Reviewed By: Traci Willard, Maida Paxton, Amanda Mellor, Maria McCord, Alyssa Key, and Annie Andrew
Link to article: https://digitalcommons.unl.edu/libphilprac/1640/
In their 2018 article “Women in Prison and Their Information Needs: South – South Prison Libraries Perspective,” authors Sambo and Ojei investigate incarcerated women’s information needs in Nigeria’s South-South prisons. The study used a descriptive survey and interviews by prison staff to determine incarcerated women’s information needs in the South-South prison system and how those needs were being met. Sambo and Ojei found that the incarcerated women had generally not received education beyond secondary school. Previous research studies demonstrate the importance of educating prisoners so they can lead productive and fulfilling lives in prison and especially upon release. This study determined that the prisoners faced multiple problems including, but not limited to, sexual abuse, lack of access to healthcare and medical information, and lack of time for interaction with family and friends outside the prison. The women did not feel their information needs were being met. The incarcerated women were especially eager for more medical information and information about prison security; and most women surveyed found the prison’s library was not adequately meeting their information needs. Thus, the authors conclude that there are various improvements that can be made to the conditions in women’s prisons in Nigeria to ensure prisoners’ information needs are being met; especially when it comes to incarcerated women’s needs involving better and more comprehensive medical information, contraception, and people and resources outside of prison.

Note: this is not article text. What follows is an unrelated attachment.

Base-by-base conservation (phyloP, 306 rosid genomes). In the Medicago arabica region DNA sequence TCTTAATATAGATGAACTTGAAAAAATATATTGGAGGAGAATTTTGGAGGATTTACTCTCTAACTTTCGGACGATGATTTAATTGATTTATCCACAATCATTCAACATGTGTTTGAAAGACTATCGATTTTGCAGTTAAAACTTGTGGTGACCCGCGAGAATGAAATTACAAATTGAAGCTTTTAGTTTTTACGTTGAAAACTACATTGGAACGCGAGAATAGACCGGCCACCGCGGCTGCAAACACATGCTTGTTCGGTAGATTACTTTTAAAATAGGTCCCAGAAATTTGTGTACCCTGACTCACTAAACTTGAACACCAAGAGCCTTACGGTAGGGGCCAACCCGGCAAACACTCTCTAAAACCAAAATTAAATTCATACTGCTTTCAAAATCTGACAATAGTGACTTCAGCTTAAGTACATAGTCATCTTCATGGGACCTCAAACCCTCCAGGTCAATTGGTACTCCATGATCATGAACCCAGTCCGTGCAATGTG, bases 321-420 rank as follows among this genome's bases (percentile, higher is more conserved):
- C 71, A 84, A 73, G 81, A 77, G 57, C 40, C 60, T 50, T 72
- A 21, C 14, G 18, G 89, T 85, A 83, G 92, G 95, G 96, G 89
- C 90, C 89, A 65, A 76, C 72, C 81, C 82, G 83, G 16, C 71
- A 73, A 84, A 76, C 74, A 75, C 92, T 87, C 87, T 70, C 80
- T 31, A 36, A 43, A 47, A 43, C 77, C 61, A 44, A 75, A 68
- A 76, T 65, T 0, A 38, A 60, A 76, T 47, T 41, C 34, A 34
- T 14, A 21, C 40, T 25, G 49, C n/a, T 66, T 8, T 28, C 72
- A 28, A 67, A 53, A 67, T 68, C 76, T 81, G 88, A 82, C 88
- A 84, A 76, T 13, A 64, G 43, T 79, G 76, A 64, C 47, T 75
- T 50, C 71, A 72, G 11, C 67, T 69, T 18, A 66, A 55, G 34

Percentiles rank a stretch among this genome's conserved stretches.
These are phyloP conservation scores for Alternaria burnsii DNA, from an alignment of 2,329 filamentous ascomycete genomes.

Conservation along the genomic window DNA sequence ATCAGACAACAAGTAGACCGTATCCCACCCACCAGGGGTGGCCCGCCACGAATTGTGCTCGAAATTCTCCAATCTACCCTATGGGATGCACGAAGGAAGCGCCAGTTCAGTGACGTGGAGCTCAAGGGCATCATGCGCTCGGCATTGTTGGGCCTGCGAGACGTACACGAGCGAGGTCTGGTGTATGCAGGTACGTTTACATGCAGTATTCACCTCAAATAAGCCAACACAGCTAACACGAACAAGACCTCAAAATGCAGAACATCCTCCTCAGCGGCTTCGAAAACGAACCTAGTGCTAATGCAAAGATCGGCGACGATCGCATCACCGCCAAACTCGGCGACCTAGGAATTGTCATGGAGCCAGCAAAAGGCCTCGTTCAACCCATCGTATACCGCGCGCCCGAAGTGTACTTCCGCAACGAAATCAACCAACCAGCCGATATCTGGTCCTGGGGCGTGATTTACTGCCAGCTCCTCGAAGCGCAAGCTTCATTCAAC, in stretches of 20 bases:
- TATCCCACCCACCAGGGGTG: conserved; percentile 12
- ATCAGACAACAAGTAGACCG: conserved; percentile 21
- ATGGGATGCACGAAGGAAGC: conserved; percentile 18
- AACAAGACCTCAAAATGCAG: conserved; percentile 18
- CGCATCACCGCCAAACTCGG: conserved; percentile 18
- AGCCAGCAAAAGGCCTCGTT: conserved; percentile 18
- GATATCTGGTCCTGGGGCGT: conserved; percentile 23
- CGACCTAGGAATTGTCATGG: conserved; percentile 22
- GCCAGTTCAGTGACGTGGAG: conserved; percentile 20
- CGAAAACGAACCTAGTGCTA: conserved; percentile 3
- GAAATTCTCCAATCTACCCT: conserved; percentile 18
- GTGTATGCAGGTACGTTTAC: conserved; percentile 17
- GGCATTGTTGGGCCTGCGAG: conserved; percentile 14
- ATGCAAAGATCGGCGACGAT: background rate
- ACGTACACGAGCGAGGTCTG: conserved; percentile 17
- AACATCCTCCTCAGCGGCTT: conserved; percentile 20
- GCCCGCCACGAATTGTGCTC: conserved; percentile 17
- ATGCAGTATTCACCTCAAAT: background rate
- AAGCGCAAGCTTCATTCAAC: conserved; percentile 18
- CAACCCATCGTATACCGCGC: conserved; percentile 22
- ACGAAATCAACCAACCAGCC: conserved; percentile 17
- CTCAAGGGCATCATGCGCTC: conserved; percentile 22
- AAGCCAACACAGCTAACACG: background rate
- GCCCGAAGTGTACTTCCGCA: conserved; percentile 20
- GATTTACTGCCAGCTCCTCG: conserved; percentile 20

Description of how this article represents an international perspective:
This article provides an international perspective from outside of the United States by focusing on incarcerated women’ information needs in Nigeria at South-South Prison, among other regional prisons. It offers an opportunity to observe how this population’s information needs are impacted by their marginalized position within their country, as well as their country’s unique position in the world. Although Nigeria is considered a developing country, the universal information needs and personal challenges identified by respondents likely mirror those of incarcerated women in developed countries like the United States (Investopedia, 2019). Consequently, the international perspective this research offers can point to new ideas for providing programs and policies that meet incarcerated women’s information needs in the U.S.
Core research questions:
The authors identified the following research questions they sought to answer through their surveys and interviews:
1. What are the information needs of the women in prison?
2. What are the condition of the South-South prison libraries?
3. To what extent are the South-South prison libraries meeting the information needs of women prisoners?
4. What are the challenges confronting women in prison?
(Sambo & Ojei, 2018, p. 3)
Combined, these questions point to research that will lead to a broader understanding of the information landscape in the prisons profiled as well as the corresponding information needs, behaviors, and challenges of the women in this setting.
Methods used to answer the research questions: